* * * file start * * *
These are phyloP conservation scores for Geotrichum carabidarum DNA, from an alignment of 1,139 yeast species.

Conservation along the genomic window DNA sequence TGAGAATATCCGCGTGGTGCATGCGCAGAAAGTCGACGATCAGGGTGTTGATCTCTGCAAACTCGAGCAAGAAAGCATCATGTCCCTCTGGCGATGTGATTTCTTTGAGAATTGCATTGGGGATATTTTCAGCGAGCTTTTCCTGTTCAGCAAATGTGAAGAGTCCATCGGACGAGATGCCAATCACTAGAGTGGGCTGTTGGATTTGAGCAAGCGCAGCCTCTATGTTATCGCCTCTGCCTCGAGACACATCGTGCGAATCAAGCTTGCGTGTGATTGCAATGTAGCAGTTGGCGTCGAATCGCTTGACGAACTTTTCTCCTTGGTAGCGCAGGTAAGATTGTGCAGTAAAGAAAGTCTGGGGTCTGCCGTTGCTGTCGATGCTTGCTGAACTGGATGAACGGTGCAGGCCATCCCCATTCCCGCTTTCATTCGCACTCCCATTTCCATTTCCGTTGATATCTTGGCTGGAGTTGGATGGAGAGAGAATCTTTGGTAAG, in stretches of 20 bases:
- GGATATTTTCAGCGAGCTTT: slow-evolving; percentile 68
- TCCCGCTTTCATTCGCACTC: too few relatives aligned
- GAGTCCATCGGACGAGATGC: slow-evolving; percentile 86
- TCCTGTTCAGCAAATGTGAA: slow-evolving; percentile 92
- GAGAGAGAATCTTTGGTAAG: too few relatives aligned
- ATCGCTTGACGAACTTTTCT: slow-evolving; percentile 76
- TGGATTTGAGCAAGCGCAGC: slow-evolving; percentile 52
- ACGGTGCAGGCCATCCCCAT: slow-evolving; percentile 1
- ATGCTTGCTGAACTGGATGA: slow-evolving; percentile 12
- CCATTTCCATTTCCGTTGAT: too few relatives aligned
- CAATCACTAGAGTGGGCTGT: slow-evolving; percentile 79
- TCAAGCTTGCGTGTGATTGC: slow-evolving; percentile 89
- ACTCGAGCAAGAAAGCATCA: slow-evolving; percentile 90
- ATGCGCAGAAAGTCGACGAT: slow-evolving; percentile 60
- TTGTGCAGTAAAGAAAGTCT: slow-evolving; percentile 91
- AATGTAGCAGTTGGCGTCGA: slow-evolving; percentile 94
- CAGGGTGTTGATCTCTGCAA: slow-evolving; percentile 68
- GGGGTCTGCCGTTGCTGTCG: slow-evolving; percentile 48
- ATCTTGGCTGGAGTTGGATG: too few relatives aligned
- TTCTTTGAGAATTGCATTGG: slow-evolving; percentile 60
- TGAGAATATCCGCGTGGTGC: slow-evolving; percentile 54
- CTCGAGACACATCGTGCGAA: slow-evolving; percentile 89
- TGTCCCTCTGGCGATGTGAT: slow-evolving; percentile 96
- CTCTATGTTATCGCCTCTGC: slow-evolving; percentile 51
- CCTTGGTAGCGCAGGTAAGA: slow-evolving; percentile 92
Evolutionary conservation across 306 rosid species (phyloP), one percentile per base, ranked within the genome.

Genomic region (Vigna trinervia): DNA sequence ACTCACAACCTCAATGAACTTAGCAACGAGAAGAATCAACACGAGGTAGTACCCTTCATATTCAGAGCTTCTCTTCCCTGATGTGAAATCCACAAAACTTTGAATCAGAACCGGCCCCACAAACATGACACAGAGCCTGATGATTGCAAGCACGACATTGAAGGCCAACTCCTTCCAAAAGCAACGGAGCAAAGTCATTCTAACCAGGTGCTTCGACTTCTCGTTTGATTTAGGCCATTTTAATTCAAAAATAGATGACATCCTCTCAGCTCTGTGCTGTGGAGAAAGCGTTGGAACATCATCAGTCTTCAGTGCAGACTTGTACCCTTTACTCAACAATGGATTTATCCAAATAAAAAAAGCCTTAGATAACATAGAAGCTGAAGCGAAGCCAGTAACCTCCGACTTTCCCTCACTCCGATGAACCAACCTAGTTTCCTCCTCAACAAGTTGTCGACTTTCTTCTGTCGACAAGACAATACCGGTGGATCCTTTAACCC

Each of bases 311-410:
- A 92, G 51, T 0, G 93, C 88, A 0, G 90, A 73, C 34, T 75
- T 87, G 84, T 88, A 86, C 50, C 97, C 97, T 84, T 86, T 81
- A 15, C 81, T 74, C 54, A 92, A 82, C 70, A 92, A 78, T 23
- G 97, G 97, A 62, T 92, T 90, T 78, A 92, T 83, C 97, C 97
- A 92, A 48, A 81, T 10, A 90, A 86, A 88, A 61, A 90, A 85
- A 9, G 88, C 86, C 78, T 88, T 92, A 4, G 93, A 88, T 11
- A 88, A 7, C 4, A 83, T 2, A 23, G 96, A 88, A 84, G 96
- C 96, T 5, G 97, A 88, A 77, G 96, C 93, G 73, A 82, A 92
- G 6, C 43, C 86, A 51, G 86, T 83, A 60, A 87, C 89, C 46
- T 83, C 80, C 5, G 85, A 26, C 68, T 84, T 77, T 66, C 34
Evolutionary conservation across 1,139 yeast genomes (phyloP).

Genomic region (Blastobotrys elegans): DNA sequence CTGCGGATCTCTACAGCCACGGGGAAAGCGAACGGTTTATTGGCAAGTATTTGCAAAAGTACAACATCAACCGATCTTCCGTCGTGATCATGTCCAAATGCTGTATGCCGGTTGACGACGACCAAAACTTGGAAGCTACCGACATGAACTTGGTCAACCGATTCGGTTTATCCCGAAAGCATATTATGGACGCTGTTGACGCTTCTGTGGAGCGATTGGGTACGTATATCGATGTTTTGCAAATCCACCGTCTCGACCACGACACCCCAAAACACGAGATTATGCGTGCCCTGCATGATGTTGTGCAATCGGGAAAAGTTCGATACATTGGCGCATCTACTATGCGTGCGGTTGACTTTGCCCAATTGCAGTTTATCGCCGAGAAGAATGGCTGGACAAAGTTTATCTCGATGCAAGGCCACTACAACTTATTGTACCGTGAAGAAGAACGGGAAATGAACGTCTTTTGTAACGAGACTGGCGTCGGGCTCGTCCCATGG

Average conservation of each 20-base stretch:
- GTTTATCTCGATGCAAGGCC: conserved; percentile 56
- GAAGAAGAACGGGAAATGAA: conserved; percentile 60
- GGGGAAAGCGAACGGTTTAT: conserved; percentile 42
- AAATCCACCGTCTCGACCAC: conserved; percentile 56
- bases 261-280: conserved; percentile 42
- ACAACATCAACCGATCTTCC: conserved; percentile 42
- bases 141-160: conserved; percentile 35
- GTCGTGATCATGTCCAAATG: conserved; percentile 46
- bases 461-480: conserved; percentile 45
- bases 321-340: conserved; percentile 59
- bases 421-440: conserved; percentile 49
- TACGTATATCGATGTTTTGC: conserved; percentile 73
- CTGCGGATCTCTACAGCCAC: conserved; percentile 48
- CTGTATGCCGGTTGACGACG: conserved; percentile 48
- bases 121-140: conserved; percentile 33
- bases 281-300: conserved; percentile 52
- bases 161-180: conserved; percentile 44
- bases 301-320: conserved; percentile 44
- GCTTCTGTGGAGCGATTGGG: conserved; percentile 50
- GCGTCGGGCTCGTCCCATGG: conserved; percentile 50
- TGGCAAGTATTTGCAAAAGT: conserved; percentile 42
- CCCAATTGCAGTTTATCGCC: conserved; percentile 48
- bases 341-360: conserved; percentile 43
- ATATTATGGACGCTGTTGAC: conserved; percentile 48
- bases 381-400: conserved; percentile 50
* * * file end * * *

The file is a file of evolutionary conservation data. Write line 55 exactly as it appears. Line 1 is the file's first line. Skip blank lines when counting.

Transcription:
- TACGTATATCGATGTTTTGC: conserved; percentile 73